2. This chart glosses over some definitional differences that are actually quite important:
a. "Income" is typically considered at a household level -- you, your spouse, and any other wage earners who live in your household -- and includes both wages and non-wage (investment, etc.) income alike.
b. "Employment" is typically considered at an individual level -- you -- and the income associated with it is just wage income.
Here, the Times has conflated the two by drawing a chart in which one metric is "percent of households in 1% that have at least one member who works in a given industry" and another which is "percent of the people in an industry who live in a household that falls in the 1%".
Furthermore, they draw this is a manner that implies that they are showing the entire population of the United States, split up into mutually exclusive and collectively exhaustive groups. Nothing could be further from the case -- there is overlap between the households represented by these groups (because a household can have both a 'manager' and a 'lawyer' in it), and there are households that are wholly excluded (because they don't work in any identifiable industry, perhaps).
The legend doesn't help this situation at all either -- "Rectangles are sized according to the number of people in the top 1 percent" implies a per-person measurement, when it's in fact almost certainly a per-household measurement.
Towards the end of the article, the Times quotes David Mejias, a politician and attorney:
Still, David Mejias, a divorce and personal injury lawyer who once served as a Democratic legislator for Nassau County, said that the system everywhere was skewed in favor of the self-employed and business owners who could deduct part of the cost of their cars, trips, dinners and even collectibles like art.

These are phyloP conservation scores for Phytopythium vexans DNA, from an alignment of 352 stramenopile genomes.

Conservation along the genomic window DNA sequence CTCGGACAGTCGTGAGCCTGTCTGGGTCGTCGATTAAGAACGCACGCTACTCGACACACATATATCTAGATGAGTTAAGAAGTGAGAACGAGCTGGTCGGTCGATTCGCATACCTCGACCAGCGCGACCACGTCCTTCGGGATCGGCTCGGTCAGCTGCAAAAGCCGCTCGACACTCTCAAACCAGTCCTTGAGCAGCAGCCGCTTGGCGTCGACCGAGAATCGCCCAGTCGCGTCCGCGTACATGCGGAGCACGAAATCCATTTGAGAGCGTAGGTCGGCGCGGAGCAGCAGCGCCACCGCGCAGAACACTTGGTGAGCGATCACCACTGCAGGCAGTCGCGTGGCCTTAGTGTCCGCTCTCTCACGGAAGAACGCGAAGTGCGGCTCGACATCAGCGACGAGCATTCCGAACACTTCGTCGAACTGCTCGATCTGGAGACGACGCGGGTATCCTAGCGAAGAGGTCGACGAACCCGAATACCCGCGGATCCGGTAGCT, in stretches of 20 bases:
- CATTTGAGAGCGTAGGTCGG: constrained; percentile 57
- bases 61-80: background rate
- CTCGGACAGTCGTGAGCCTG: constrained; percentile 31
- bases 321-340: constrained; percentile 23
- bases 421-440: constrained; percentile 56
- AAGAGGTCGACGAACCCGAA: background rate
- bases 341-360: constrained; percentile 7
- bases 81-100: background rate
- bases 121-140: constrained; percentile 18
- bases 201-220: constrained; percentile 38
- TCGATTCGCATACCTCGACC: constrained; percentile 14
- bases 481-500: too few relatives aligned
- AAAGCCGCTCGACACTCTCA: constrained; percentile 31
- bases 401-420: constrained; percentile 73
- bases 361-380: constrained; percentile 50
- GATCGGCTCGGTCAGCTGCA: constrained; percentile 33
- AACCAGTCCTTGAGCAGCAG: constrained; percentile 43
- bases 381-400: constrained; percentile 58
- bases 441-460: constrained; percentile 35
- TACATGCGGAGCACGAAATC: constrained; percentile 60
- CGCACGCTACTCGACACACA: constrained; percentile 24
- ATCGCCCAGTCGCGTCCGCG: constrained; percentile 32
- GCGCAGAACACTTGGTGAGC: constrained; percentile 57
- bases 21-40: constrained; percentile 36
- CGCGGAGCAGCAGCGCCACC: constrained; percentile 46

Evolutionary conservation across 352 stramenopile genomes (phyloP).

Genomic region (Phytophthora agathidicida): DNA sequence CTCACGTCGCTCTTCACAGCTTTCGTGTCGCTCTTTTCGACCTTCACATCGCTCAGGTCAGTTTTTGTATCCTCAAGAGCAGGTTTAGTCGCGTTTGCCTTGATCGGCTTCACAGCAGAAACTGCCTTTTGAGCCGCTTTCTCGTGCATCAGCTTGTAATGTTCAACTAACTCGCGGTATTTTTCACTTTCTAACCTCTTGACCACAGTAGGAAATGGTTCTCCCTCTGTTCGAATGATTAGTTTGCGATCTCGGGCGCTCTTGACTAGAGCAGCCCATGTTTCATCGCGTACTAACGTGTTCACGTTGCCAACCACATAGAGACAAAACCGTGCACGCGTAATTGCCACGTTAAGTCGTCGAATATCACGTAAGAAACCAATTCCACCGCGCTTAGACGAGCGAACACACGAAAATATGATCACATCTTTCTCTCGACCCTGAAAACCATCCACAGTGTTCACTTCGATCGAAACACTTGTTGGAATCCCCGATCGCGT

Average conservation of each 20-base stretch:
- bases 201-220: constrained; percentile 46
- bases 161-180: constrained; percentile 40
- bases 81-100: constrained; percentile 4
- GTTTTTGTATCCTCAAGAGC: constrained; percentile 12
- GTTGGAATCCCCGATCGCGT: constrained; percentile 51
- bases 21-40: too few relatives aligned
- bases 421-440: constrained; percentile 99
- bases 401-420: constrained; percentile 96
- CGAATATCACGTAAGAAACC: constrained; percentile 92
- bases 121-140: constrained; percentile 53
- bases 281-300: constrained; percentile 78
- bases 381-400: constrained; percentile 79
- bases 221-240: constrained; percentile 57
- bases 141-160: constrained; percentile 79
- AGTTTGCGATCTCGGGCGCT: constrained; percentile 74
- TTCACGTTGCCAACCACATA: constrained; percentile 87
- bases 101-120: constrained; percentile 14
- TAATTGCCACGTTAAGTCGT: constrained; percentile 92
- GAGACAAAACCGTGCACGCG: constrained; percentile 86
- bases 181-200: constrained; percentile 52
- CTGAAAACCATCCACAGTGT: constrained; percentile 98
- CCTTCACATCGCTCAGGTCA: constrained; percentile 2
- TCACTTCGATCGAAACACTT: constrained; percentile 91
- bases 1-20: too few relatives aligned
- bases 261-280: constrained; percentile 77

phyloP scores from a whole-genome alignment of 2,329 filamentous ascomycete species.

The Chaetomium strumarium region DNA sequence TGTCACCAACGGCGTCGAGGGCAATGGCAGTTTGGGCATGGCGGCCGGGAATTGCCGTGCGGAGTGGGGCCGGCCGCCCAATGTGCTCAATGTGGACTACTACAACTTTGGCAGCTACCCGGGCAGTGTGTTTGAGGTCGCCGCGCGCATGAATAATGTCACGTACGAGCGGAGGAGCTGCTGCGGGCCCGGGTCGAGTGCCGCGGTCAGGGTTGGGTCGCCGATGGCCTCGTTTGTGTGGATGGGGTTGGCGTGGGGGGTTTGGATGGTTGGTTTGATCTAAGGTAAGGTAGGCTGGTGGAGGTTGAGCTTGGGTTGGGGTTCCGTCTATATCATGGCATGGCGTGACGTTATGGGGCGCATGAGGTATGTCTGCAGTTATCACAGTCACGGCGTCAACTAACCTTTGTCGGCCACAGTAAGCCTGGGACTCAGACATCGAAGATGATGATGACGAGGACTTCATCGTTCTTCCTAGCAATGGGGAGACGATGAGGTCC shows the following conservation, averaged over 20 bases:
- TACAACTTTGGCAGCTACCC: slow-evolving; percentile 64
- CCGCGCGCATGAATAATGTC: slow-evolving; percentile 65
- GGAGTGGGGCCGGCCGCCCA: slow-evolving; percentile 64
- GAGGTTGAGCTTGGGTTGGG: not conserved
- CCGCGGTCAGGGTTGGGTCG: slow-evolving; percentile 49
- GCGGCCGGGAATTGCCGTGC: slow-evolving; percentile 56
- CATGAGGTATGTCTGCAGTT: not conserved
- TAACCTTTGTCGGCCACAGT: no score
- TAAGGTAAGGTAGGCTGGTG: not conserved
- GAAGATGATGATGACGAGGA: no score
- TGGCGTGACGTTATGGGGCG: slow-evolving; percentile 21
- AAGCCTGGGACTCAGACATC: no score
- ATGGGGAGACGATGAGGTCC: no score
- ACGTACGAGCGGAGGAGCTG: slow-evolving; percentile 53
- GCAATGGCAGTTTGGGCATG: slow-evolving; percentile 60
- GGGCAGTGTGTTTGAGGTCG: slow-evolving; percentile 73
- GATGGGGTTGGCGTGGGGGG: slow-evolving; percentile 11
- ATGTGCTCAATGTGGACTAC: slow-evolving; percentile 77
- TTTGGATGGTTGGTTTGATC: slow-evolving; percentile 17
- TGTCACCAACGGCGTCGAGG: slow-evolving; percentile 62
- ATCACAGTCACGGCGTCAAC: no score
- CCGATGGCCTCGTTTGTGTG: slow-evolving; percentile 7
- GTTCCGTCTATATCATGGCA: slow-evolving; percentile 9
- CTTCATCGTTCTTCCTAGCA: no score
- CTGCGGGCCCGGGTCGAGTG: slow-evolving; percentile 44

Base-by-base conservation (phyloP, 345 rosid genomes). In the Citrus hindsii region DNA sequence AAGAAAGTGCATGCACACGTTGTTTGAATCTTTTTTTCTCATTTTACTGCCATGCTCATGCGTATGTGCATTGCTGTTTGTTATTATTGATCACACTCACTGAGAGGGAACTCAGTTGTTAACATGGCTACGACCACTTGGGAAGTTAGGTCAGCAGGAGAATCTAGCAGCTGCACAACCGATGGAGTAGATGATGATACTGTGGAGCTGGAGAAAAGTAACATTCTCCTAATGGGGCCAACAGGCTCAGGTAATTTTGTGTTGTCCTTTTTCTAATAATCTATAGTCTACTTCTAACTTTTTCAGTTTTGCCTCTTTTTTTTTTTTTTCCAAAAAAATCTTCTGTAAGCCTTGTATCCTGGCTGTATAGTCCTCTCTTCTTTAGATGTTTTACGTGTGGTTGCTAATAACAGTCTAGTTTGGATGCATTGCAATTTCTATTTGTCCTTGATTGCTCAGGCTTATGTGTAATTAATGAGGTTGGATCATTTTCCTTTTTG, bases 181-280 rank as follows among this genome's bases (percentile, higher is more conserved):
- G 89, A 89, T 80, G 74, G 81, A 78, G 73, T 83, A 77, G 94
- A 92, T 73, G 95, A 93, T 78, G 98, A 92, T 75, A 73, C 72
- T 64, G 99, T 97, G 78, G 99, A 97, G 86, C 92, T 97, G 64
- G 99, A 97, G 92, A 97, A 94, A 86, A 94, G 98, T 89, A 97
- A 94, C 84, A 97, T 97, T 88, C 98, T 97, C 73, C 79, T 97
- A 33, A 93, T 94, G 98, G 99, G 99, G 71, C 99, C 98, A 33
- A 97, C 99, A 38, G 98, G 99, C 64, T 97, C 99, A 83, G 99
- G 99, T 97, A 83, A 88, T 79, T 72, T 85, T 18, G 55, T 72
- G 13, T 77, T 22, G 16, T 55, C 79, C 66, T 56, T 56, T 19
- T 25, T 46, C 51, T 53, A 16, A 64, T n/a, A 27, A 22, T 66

"Not only do we make more money, but if you do a lifestyle analysis, we make a lot more money," he said. "Before we even get paid, most of our life has been paid for already."
This is a nice angle, but there's no data to support it. I know that this isn't that unusual for journalism -- we're not talking about peer-reviewed scientific publications -- but in a piece that is otherwise rich with facts and figures, there's nothing to support this. There's no measure of the portion of living expenses that are counted as business expenses, or of greater effective income as a result of being a small business owner or self-employed. There's also no mention of the countervailing impact of alternate taxation, etc. that small business owners and the self-employed face.
I could go on, and on, and on, but I'll stop with these three main points, which I hope I've illustrated above:1. Source matters.
Don't get me wrong -- on balance I enjoyed the piece, and I vastly prefer fact-based articles with some flaws to fact-less articles. However, if the future of journalism is at least in part about bringing greater rigor to reporting (and I hope that it is), there's still a long ways to go.